Here's Why Celebs Shouldn't Play Doctor
She's not a doctor; she doesn't even play one on TV. But reality television alum Kristin Cavallari is trumpeting ignorant, disproven anti-vaccine views in the midst of a bicoastal measles outbreak that threatens the lives of infants.
Cavallari, the latest anti-vaccine celebrity cut from the Jenny McCarthy mold, has said she believes that children should not get vaccinated against deadly diseases because of a perceived link between vaccines and early onset autism. The notion has its origins in a single medical study from 1998, which has since been retracted as a fraud.
If any of Cavallari’s social media followers, or fans of her husband, Chicago Bears quarterback Jay Cutler, take her advice, it will only add to the difficulty that the misguided anti-vaccine movement has created for public health officials and doctors: According to the American Academy of Pediatrics, 74 percent of pediatricians report encountering a parent who refused or delayed one or more vaccines within a 12-month period. The academy also cites a 2011 survey of children six months to six years old that found 13 percent of parents followed an alternative vaccination schedule, with 53 percent of those parents refusing certain vaccines and 17 percent of them refusing vaccines altogether.
The trend has led to alarming outbreaks of the measles spreading across California and New York City while Cavallari, best known for stints on posh reality TV shows The Hills and Laguna Beach, casually chats up her anti-vaccine views. Now pregnant with her second child, on Tuesday she defended previous controversial comments she made about not vaccinating her son, telling Bravo TV’s Watch What Happens Live, “I’m just a mom. I'm trying to make the best decision for my kid."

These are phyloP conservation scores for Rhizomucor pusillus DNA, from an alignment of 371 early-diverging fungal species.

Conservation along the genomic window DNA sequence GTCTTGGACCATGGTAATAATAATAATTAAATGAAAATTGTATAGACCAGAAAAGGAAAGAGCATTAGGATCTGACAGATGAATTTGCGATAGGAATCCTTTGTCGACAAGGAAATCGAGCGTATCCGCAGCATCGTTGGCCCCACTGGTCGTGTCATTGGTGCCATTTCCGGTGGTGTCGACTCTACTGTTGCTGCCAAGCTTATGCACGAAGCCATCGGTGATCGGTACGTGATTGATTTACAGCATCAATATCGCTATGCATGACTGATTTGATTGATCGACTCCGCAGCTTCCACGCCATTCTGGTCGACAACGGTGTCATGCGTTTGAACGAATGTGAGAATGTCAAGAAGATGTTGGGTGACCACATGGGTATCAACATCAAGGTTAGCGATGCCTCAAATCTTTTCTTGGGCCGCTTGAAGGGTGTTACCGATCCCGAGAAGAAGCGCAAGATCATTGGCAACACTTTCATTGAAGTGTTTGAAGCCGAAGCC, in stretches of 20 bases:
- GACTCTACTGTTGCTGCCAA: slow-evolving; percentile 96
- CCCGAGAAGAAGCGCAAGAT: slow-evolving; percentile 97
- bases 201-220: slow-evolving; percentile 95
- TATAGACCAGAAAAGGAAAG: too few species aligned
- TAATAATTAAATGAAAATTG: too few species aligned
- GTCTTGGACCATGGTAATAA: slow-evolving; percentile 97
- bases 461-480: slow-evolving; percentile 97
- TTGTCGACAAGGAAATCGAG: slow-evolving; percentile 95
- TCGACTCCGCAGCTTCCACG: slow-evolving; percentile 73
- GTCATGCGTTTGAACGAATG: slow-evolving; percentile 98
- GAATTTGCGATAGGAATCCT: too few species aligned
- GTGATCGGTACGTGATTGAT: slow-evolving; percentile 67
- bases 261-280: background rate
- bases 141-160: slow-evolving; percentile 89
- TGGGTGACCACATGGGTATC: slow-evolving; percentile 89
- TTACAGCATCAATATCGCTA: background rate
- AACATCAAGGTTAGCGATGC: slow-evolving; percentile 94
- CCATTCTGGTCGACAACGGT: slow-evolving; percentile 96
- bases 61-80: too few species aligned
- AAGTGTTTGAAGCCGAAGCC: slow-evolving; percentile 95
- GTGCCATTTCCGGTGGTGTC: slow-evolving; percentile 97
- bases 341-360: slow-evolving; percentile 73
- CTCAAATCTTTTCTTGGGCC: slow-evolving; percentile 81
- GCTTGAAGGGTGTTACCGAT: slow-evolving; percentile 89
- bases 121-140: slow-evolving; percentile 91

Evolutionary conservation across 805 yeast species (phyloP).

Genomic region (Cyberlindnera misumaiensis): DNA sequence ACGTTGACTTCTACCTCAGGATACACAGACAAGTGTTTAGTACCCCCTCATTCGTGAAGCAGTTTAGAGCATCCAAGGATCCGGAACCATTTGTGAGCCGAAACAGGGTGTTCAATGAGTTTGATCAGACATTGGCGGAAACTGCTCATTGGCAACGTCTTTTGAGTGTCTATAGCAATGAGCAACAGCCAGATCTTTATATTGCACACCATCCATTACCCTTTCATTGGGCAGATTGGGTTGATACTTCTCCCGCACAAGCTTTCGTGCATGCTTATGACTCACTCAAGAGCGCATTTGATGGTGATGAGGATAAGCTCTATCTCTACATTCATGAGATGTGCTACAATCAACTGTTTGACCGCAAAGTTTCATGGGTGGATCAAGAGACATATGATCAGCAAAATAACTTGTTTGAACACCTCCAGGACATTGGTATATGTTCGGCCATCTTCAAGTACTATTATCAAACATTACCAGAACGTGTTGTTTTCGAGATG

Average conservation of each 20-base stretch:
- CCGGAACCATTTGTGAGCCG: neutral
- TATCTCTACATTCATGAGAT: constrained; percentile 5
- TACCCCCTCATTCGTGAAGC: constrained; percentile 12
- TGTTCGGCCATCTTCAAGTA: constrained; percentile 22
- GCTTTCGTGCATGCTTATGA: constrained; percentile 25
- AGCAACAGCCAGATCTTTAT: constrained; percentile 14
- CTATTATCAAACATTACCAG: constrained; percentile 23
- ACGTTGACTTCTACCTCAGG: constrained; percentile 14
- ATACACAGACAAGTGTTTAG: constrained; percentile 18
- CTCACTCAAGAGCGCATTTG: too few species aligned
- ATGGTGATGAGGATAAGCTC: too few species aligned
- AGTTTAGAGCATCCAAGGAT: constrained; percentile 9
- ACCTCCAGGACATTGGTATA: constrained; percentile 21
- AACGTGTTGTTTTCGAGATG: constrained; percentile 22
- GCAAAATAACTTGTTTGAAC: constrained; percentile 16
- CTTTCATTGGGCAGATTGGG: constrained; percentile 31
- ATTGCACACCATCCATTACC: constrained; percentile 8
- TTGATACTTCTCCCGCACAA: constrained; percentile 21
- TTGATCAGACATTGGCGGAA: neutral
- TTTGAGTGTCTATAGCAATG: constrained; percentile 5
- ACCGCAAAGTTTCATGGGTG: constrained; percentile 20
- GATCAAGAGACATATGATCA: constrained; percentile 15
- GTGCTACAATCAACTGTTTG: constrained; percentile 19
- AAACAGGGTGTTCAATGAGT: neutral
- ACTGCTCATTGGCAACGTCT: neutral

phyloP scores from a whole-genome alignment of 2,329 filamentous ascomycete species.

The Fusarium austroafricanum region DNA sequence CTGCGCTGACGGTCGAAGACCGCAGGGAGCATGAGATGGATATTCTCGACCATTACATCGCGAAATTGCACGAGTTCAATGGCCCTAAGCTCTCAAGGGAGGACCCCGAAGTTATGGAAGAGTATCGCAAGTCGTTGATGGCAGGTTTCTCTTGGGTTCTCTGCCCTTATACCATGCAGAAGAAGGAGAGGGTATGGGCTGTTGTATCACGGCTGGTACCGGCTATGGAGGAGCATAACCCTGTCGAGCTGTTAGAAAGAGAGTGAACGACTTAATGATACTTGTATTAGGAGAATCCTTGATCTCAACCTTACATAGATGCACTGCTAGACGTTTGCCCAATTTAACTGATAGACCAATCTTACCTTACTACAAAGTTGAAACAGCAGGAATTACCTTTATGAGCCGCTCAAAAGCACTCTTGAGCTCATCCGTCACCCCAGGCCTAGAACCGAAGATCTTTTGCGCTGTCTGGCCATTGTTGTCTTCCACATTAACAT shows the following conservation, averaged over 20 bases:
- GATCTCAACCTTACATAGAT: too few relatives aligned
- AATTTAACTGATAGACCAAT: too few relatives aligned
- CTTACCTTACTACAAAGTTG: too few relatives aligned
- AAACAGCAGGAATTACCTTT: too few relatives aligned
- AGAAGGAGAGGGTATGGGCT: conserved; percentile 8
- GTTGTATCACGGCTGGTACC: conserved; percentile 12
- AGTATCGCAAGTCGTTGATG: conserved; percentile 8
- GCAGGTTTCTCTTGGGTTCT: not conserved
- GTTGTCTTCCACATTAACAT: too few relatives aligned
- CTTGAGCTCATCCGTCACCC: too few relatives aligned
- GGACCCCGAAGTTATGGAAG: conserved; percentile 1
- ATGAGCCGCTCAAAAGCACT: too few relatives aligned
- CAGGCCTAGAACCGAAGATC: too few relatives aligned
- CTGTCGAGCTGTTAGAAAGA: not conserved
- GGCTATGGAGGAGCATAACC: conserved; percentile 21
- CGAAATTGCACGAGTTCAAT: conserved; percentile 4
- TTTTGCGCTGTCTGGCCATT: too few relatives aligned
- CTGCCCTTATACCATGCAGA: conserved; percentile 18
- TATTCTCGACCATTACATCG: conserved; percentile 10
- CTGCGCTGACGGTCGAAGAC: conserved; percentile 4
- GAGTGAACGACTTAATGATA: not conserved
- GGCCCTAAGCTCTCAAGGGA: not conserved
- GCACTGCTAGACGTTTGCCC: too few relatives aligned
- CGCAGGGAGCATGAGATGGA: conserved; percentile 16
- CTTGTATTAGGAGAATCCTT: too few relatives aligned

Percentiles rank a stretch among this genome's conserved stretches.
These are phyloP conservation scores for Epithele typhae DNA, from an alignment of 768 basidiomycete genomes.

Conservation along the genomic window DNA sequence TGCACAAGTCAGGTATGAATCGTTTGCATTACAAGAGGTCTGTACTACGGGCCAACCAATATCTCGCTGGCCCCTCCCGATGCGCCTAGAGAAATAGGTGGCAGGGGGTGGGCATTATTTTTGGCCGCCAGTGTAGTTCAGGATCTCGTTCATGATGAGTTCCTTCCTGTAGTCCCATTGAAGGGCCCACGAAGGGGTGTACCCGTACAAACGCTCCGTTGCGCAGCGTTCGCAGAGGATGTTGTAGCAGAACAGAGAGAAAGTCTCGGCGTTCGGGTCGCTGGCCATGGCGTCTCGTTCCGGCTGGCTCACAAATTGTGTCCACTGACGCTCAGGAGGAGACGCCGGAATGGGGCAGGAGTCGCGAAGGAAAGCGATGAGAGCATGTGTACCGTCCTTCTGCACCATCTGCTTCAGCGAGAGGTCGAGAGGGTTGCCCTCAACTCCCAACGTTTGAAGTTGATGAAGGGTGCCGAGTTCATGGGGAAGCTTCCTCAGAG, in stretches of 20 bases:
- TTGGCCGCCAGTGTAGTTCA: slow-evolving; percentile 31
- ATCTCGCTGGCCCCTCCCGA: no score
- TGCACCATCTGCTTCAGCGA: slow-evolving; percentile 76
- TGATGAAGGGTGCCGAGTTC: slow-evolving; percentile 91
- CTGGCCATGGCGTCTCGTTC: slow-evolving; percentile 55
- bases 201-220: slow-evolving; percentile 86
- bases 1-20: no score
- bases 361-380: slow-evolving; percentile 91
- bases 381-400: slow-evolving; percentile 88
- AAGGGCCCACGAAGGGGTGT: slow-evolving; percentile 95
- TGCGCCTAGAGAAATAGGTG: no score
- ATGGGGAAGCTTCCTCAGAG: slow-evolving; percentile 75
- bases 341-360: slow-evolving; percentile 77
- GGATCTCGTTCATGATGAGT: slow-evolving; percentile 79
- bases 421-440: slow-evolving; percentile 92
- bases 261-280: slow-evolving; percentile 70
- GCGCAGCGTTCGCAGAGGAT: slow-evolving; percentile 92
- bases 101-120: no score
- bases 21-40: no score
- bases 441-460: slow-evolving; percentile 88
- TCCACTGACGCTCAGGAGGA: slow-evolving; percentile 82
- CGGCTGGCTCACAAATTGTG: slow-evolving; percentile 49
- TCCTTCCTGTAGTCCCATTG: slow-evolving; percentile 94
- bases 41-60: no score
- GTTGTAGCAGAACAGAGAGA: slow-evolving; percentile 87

Considering that public health officials in California this week revealed that 19 of the 32 cases of measles confirmed in the state are of unvaccinated people, including kids, and 14 of that group were intentionally not vaccinated with the measles, mumps, and rubella vaccine, owing in part to unfounded fears of autism, it seems the best decision for her kid would be to have him vaccinated.
Meanwhile, New York City officials have confirmed 20 cases of the measles, nine of them involving children. Because infants younger than 12 months can't get the MMR vaccine, they are among the most vulnerable to the disease; it hardly seems fair that one of them might get horribly sick or even die because of a woman famous for being on reality television who doesn't understand the basic premise of medical science. Two of those sick kids were intentionally not vaccinated.
According to the California Department of Public Health, MMR shots are the best defense against measles, with 99 percent of people developing immunity after two doses of the vaccine, delivered at around 12 months old and then around age five.
In her Watch What Happens Live interview, Cavallari also claimed, "There are very scary statistics out there regarding what is in vaccines and what they cause."
The Centers for Disease Control and Prevention has definitively stated there isn’t a causal relationship between immunization and autism spectrum disorder in children, citing both a 2013 Journal of Pediatrics study and a 2004 Institute of Medicine review.
Ex–Playboy model McCarthy's anti-vaccine campaign, which she's written about in several books, is back in the news as well. The View cohost has been feeling the heat of a recent public push back against her vaccination beliefs. On March 13, McCarthy posted a benign question to her 1.1 million Twitter followers about what trait to look for in a mate, to which thousands of people responded using the hashtag #JennyAsks to smack down her anti-immunization views and her claims that her son's autism is linked to being given the MMR vaccine.
Stars such as Cavallari and McCarthy, with huge platforms online and on TV, blast out unfiltered opinions contrary to overwhelming medical evidence, leading parents to not give their children shots that protect against measles and other diseases. Almost 20 million cases of infectious diseases and 42,000 deaths are avoided every year in the U.S. through vaccination, according to the organization Every Child by Two.
Maybe Cavallari and McCarthy would like to visit one of the many countries that can't afford widespread immunization and consider raising their children there.